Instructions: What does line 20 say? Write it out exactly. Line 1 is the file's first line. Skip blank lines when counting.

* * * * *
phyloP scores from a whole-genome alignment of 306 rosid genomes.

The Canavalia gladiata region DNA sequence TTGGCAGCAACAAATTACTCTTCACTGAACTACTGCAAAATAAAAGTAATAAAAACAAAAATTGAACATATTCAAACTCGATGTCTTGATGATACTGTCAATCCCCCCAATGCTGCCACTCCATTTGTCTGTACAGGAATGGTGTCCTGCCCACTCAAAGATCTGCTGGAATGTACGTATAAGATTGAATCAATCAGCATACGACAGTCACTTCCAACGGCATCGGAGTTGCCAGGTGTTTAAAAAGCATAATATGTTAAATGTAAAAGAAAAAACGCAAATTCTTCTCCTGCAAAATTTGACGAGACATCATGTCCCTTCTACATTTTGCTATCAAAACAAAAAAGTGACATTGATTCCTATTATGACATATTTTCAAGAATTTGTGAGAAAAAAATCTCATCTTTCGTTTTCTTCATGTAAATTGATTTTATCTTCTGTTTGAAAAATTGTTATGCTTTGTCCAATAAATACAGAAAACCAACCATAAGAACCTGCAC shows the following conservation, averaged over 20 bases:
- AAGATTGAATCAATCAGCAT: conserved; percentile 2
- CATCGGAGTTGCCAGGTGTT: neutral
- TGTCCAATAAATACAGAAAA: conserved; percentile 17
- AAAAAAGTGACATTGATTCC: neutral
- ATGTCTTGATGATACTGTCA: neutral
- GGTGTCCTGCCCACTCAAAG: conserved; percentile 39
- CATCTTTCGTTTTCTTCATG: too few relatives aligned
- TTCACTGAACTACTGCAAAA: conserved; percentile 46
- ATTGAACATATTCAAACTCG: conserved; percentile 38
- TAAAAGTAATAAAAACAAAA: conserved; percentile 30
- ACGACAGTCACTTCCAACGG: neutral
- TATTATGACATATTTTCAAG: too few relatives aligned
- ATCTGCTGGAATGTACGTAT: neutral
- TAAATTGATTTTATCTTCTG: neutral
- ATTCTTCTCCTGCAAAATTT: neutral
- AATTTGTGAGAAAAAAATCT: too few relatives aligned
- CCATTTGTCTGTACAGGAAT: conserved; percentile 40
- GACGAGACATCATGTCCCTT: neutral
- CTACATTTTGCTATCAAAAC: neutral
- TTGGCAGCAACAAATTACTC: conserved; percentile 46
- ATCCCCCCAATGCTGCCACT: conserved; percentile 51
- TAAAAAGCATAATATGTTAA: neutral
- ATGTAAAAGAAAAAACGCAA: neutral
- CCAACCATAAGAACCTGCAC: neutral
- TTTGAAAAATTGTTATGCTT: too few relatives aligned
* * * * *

- GACGAGACATCATGTCCCTT: neutral